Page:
I have a problem with the following question:

Let $f:\mathbb{R}^2 \rightarrow \mathbb{R}$ and $f(x,y) = |x+y|\sin|x+y|$

a) Show that the function $f(x,y)$ has derivatives at every point $(x,y) \in \mathbb{R}^2$.
b) Find the points where the partial derivatives are continuous.
c) Find the points where the function $f(x,y)$ is differentiable.

What I have managed to do so far:

When $x + y > 0$

$f(x,y) = (x + y)sin(x+y)$

$ \displaystyle{\frac{\partial f}{\partial x}} =\displaystyle{\lim_{h \to 0}} \frac{f(x+h,y)-f(x,y)}{h} =$

$ \displaystyle{\lim_{h \to 0}} \frac{(x+y+h)sin(x+y+h)-(x+y)sin(x+y)}{h} =$

$ \displaystyle{\lim_{h \to 0}} \frac{(x+y+h)sin(x+y+h) - (x+y+h)sin(x+y) }{h}+ \displaystyle{\lim_{h \to 0}} \frac{ (x+y+h)sin(x+y) -(x+y)sin(x+y)}{h}=$

$ \displaystyle{\lim_{h \to 0}} \frac{(x+y+h)(sin(x+y+h) - sin(x+y)) }{h}$
$+ \displaystyle{\lim_{h \to 0}} \frac{sin(x+y)((x+y+h) - (x+y))}{h}=$

$ \displaystyle{\lim_{h \to 0}}(x+y+h).\displaystyle{\lim_{h \to 0}} \frac{(sin(x+y+h) - sin(x+y)) }{h}$
$+ sin(x+y).\displaystyle{\lim_{h \to 0}} \frac{((x+y+h) - (x+y))}{h}=$

$ (x+y).\displaystyle{\lim_{h \to 0}} \frac{(sin(x+y+h) - sin(x+y)) }{h}$
$+ sin(x+y).\displaystyle{\lim_{h \to 0}} \frac{((x+y+h) - (x+y))}{h}=$

$ (x+y).\displaystyle{cos(x+y)}$
$+ sin(x+y).\displaystyle{\lim_{h \to 0}} \frac{h}{h}=$

Finally, we get:

$\displaystyle{\frac{\partial f}{\partial x}} = (x+y).\displaystyle{cos(x+y)}+ sin(x+y)$

Let's find the other derivative:

$ \displaystyle{\frac{\partial f}{\partial y}} =\displaystyle{\lim_{h \to 0}} \frac{f(x,y+h)-f(x,y)}{h} = \displaystyle{\lim_{h \to 0}} \frac{(x+y+h)sin(x+y+h)-(x+y)sin(x+y)}{h}$

So we get the same result as for $\frac{\partial f}{\partial x}$
$\displaystyle{\frac{\partial f}{\partial y}} = (x+y).\displaystyle{cos(x+y)}+ sin(x+y)$

When $x + y < 0$

$f(x,y) = -(x + y)sin(-(x+y)) \Rightarrow f(x,y) = -(x + y)(-sin(x+y)) \Rightarrow $

$ f(x,y) = (x + y)sin(x+y)$

Consequently the partial derivatives are going to be the same in this case.

When $x + y = 0$

$f(x,y) = 0.sin(0) \Rightarrow f(x,y) = 0$

$ \displaystyle{\frac{\partial f}{\partial x}} =\displaystyle{\lim_{h \to 0}} \frac{f(x+h,y)-f(x,y)}{h} =\displaystyle{\lim_{h \to 0}} \frac{(0+h)-h}{h} =0$

$\displaystyle{\frac{\partial f}{\partial y}} = 0$

Is this enough to show that there are partial derivatives at every point $(x,y) \in \mathbb{R}^2$? The partial derivatives seem to be continues everywhere but how do I put this in terms of mathematics?

  • 1
    $\begingroup$ Ok. Any attempts or thoughts? $\endgroup$ – Rebellos May 3 '20 at 8:21
  • $\begingroup$ I have to remove the absolute value in order to differentiate. I approach the problem when x+y < 0 and when x + y >= 0 and it turns out that the function is the same in both cases because sin(-a) = -sin(a). So the derivatives can be easily found and they exist everywhere. It seems to be quite the obvious approach but I have no idea how to describe in the language of mathematics. $\endgroup$ – Sinestro White May 3 '20 at 8:33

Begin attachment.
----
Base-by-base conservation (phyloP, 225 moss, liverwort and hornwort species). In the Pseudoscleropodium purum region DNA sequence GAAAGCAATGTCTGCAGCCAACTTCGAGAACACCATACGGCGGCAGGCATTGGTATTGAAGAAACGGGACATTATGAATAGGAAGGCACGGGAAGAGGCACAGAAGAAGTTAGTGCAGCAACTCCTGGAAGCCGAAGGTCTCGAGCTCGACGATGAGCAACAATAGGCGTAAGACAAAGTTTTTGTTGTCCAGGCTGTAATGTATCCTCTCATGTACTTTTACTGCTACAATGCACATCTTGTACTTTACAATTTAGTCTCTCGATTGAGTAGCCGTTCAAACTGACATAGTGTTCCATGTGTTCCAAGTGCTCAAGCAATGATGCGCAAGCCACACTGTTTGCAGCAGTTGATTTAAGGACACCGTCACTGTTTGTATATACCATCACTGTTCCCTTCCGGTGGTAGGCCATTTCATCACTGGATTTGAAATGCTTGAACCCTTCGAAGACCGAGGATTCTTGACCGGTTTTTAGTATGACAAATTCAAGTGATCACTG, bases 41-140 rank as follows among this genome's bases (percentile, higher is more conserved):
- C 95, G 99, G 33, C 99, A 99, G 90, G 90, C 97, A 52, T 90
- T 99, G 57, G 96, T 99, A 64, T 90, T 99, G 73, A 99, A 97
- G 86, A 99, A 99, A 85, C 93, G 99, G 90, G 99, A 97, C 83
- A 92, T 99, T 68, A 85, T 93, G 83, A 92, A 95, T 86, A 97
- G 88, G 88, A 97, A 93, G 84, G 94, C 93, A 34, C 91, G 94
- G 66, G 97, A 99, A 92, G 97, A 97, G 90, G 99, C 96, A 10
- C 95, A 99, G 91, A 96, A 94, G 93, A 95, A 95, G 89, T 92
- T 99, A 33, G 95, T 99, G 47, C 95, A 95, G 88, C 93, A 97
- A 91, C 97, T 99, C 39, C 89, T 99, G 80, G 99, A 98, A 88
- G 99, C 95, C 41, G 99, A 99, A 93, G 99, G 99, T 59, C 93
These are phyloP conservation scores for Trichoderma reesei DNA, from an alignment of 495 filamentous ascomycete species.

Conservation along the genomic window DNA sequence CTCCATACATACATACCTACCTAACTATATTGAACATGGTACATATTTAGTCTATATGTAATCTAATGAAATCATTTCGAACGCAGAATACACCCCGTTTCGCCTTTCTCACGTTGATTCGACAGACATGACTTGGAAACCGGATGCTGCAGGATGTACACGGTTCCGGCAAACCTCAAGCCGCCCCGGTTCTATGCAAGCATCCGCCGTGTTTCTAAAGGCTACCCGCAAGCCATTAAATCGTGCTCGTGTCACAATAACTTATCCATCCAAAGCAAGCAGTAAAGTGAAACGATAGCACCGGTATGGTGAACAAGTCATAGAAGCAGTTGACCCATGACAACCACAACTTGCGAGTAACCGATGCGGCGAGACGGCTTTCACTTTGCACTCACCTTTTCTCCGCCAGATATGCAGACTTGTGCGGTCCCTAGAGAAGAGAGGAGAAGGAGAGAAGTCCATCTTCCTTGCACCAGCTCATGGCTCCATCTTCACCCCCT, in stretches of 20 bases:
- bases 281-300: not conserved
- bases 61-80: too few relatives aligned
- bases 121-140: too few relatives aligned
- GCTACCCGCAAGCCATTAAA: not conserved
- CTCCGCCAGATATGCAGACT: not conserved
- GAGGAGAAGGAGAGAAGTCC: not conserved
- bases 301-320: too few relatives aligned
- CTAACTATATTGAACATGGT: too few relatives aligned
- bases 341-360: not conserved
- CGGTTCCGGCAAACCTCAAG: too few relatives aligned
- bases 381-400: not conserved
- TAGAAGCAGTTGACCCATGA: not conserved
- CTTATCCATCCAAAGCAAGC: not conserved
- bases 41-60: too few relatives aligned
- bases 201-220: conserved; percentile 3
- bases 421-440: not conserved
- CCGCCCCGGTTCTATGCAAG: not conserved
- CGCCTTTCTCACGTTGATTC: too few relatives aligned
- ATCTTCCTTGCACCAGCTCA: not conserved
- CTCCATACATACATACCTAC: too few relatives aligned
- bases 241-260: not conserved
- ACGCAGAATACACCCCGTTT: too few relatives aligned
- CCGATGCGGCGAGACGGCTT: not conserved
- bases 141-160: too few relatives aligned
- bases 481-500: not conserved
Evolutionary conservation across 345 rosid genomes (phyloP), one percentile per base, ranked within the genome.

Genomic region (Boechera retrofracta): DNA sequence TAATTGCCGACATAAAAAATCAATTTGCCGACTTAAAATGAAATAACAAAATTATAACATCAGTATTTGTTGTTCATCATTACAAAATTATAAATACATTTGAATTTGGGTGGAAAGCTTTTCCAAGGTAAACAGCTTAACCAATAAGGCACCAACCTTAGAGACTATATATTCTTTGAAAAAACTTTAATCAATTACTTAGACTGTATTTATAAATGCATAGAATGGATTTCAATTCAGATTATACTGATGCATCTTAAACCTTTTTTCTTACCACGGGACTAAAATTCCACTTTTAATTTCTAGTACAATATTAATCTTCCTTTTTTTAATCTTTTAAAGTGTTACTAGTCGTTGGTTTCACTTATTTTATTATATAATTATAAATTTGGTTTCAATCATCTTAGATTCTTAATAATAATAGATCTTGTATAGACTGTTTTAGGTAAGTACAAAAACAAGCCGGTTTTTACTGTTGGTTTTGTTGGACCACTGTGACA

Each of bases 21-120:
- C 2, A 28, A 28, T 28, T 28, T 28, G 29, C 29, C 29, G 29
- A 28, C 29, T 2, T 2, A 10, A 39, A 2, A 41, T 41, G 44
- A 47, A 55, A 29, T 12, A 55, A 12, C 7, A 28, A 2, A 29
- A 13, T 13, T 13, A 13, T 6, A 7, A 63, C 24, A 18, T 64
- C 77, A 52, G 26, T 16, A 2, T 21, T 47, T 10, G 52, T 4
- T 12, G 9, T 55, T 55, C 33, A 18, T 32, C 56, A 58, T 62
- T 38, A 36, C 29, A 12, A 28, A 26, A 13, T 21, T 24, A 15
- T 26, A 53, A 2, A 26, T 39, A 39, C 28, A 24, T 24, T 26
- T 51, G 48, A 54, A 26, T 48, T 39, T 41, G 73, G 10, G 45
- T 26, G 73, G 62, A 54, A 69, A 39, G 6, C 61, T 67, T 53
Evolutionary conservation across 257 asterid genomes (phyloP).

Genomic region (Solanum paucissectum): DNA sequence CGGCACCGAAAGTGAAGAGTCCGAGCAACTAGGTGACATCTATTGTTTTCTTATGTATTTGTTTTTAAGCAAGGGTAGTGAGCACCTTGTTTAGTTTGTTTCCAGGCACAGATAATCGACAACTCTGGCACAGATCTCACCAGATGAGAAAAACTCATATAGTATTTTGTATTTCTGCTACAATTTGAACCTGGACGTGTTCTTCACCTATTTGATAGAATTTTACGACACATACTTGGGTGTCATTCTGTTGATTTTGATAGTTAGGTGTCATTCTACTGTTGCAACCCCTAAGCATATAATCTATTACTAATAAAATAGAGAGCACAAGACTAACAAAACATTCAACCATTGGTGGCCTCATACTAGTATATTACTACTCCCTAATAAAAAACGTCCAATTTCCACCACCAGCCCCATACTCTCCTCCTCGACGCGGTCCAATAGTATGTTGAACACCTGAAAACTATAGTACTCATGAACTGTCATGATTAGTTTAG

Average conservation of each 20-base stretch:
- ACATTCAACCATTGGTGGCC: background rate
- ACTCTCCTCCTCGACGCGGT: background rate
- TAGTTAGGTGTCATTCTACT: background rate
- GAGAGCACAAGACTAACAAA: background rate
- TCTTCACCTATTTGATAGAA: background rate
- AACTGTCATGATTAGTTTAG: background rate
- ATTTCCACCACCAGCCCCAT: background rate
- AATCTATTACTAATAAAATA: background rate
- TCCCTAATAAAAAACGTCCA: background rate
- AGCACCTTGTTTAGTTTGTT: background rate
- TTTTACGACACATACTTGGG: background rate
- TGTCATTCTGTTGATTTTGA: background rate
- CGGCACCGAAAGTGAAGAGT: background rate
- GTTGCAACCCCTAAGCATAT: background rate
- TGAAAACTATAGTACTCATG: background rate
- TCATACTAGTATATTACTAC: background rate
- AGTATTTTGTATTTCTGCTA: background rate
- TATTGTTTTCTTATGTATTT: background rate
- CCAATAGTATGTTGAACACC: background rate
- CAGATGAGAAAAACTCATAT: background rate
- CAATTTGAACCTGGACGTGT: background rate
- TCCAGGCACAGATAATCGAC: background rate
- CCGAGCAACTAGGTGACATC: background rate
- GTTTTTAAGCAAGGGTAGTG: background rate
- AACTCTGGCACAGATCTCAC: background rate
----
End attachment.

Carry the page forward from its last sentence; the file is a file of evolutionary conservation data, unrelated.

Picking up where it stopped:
• $\begingroup$ When the question wants you to show the existence of derivatives, you have to work by the definition. Also, since you had a thought process, why not include all that in your original post? $\endgroup$ – Rebellos May 3 '20 at 8:35
  • $\begingroup$ I will, sure, give me a few minutes. $\endgroup$ – Sinestro White May 3 '20 at 8:38
  • $\begingroup$ The method of "removing the absolute value in order to differentiate" only works for points away from the line $y=-x$. You must handle the case $y=-x$ separately. $\endgroup$ – Leander Tilsted Kristensen May 3 '20 at 8:42

Note that $f(x,y) = h(g(x,y))$ where $h(t) = |t|\sin |t|$ and $g(x,y) = x + y$. When taking the partial derivatives, use the chain rule on this composition.

  • $\begingroup$ What do you find wrong about this $ \displaystyle{\frac{\partial f}{\partial x}} =\displaystyle{\lim_{h \to 0}} \frac{f(x+h,y)-f(x,y)}{h} =\displaystyle{\lim_{h \to 0}} \frac{(0+h)-h}{h} =0$ when $x+y=0$ $\endgroup$ – Sinestro White May 3 '20 at 14:42
  • $\begingroup$ That it is not true that $f(x + h, y) - f(x,y) = 0 + h - h$ for every $h$ near $0$. In fact for $h \ne 0$, it isn't true for any $|h| < \pi/2$ (or most $h$ greater than $\pi/2$, but there are exceptions on that side). $\endgroup$ – Paul Sinclair May 3 '20 at 15:04

You have that $$\mathrm df=|x+y|\mathrm d\sin|x+y|+\sin|x+y|\mathrm d|x+y|=|x+y|\cos|x+y|\mathrm d|x+y|+\sin|x+y|\mathrm d|x+y|=(|x+y|\cos|x+y|+\sin|x+y|)\mathrm d|x+y|=(|x+y|\cos|x+y|+\sin|x+y|)\frac{x+y}{|x+y|}\mathrm d(x+y)=\left((x+y)\cos|x+y|+\frac{x+y}{|x+y|}\sin|x+y|\right)(\mathrm dx+\mathrm dy),$$ for every point not on the line $x=-y.$

  • $\begingroup$ How can you differentiate when you have absolute value? @Allawonder $\endgroup$ – Sinestro White May 3 '20 at 14:49
  • $\begingroup$ @SinestroWhite Yes, except from the points where the argument of the absolute value function vanishes; hence the last clause in my answer above. $\endgroup$ – Allawonder May 3 '20 at 15:06

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